At international level this was the end of the Second World War and the birth of the United Nations whose charter contained provisions calling for the end of colonialism in all its forms – classical colonialism, Trust Territories, settler colonialism or white minority rule or apartheid. As a consequence of this position on decolonization, the first countries to become free were the countries of South East Asia such as India, Malaysia, Singapore, Indonesia and others. In the Middle East it was the countries that were formerly under the Ottoman Empire and were under the administration of the League of Nations Mandate such as Syria, Iraq and others that became independent. The new international political system was characterized by East-West conflict or the Cold War between the two major powers that emerged from the ashes of the Second World War – the United States of America (USA) and the Union of Soviets Socialists Republics (USSR) striving for world domination or hegemony.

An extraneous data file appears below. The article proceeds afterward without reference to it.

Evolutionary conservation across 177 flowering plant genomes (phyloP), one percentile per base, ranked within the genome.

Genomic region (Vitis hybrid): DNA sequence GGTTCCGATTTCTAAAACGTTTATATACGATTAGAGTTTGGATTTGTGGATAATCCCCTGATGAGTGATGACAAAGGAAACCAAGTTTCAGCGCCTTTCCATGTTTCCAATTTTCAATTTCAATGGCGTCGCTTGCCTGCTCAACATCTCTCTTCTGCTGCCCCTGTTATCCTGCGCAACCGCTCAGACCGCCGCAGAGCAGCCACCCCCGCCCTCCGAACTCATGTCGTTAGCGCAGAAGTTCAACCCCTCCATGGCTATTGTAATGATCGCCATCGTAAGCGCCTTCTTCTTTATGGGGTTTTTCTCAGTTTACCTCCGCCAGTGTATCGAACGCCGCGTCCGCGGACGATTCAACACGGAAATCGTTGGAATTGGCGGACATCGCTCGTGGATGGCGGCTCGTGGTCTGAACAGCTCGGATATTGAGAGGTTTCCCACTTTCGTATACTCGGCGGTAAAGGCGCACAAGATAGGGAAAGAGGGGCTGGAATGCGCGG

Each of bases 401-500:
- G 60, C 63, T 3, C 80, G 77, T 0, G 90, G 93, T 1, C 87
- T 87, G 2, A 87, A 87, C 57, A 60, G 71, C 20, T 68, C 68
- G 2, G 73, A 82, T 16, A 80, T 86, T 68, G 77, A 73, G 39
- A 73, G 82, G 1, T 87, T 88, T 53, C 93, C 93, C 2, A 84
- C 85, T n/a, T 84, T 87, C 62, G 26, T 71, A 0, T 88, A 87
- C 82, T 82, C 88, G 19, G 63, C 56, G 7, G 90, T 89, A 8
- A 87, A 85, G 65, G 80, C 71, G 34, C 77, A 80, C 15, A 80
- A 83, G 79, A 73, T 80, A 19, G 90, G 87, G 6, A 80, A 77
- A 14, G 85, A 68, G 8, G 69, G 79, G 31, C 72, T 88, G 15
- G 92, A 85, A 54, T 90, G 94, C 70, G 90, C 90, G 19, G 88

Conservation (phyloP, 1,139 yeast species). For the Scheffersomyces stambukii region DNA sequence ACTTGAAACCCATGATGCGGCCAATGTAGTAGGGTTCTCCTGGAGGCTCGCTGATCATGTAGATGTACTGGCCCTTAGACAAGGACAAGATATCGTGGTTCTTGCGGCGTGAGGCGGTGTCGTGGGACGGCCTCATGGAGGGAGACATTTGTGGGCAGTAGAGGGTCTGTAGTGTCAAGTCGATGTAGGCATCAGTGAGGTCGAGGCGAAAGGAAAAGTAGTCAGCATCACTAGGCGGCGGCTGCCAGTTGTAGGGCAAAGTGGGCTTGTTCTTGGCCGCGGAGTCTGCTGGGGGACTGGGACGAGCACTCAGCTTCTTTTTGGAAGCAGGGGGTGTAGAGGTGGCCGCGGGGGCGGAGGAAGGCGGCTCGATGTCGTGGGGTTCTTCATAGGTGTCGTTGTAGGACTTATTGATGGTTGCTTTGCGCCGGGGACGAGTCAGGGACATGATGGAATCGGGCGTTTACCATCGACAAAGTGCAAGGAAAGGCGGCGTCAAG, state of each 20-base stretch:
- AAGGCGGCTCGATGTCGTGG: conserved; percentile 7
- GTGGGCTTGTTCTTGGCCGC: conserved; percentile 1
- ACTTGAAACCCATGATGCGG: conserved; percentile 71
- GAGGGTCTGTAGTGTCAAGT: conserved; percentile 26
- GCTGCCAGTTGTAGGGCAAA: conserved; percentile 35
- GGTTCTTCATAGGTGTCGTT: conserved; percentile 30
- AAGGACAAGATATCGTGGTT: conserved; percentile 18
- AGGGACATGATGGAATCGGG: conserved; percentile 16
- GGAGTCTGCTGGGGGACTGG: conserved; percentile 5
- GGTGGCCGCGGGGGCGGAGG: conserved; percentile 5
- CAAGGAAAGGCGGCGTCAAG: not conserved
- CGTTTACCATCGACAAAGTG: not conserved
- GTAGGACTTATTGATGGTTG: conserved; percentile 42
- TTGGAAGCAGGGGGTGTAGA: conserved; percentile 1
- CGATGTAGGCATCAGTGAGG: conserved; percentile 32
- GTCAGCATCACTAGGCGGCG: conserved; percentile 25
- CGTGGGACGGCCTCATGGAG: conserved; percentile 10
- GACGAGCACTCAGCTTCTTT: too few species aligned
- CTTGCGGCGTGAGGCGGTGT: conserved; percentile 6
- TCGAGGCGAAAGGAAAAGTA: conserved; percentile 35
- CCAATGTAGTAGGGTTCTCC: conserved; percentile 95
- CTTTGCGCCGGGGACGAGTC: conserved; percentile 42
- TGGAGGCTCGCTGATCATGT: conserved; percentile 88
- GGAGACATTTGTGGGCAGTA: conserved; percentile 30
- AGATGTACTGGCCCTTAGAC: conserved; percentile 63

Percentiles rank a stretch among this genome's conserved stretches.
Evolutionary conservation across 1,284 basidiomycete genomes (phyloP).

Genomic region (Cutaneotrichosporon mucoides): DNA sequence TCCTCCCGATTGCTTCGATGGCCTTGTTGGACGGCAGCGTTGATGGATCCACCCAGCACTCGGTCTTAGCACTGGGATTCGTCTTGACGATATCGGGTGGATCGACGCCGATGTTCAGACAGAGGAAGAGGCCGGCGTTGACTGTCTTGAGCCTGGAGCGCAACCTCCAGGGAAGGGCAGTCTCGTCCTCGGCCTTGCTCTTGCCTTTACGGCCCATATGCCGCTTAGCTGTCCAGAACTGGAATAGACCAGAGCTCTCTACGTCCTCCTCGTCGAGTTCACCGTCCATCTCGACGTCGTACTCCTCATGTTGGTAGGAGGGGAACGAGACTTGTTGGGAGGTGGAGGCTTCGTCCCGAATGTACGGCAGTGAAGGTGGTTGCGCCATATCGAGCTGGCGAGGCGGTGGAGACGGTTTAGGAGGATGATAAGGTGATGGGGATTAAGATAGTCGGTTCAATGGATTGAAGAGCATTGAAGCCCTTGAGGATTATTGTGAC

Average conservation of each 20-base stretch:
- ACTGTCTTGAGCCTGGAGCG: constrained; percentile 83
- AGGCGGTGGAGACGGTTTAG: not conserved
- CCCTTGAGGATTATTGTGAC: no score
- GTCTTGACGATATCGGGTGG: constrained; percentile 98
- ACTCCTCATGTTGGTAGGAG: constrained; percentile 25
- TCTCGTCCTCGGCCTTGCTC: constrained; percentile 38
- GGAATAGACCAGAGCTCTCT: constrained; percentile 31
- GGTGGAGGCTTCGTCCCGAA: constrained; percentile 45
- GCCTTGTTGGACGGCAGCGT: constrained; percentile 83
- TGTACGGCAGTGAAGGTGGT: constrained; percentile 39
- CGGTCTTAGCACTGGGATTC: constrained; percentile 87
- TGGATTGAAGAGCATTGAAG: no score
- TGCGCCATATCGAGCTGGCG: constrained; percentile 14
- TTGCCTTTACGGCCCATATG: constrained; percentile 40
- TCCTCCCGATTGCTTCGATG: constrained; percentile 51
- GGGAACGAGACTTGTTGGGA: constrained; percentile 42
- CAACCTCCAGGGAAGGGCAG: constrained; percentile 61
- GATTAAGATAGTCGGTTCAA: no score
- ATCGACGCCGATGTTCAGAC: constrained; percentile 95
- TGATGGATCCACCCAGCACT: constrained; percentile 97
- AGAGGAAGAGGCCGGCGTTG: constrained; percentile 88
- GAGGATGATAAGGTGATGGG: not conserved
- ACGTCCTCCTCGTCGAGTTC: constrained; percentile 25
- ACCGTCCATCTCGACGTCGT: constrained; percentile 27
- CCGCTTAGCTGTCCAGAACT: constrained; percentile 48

In 1945 African leaders and intellectuals from the diaspora and the continent met at Manchester, England in what became the Fifth Pan African Congress. They met to reposition Africa in the light of the changes that had taken place following the end of the Second World War. The key demand was the end to colonialism and the exercise of the right of self-determination and independence for the colonized peoples of Africa whose soldiers had contributed to the defeat of Axis Powers of Germany, Italy and Japan. Present at this congress were George Padmore, Ras Makonnen, Professor W.E.D. Du Bois, Kwame Nkrumah, Jomo Kenyatta, Wallace-Johnson former agent of the Comintern from Sierra Leon trained in Moscow. The only South African who was active at this congress was Peter Abrahams who had briefly worked in London for the communist Daily Worker. As a symbol of their hopes, the organizers had decorated the hall with flags of Ethiopia, Liberia and Haiti, the only black-run states in the world at the time.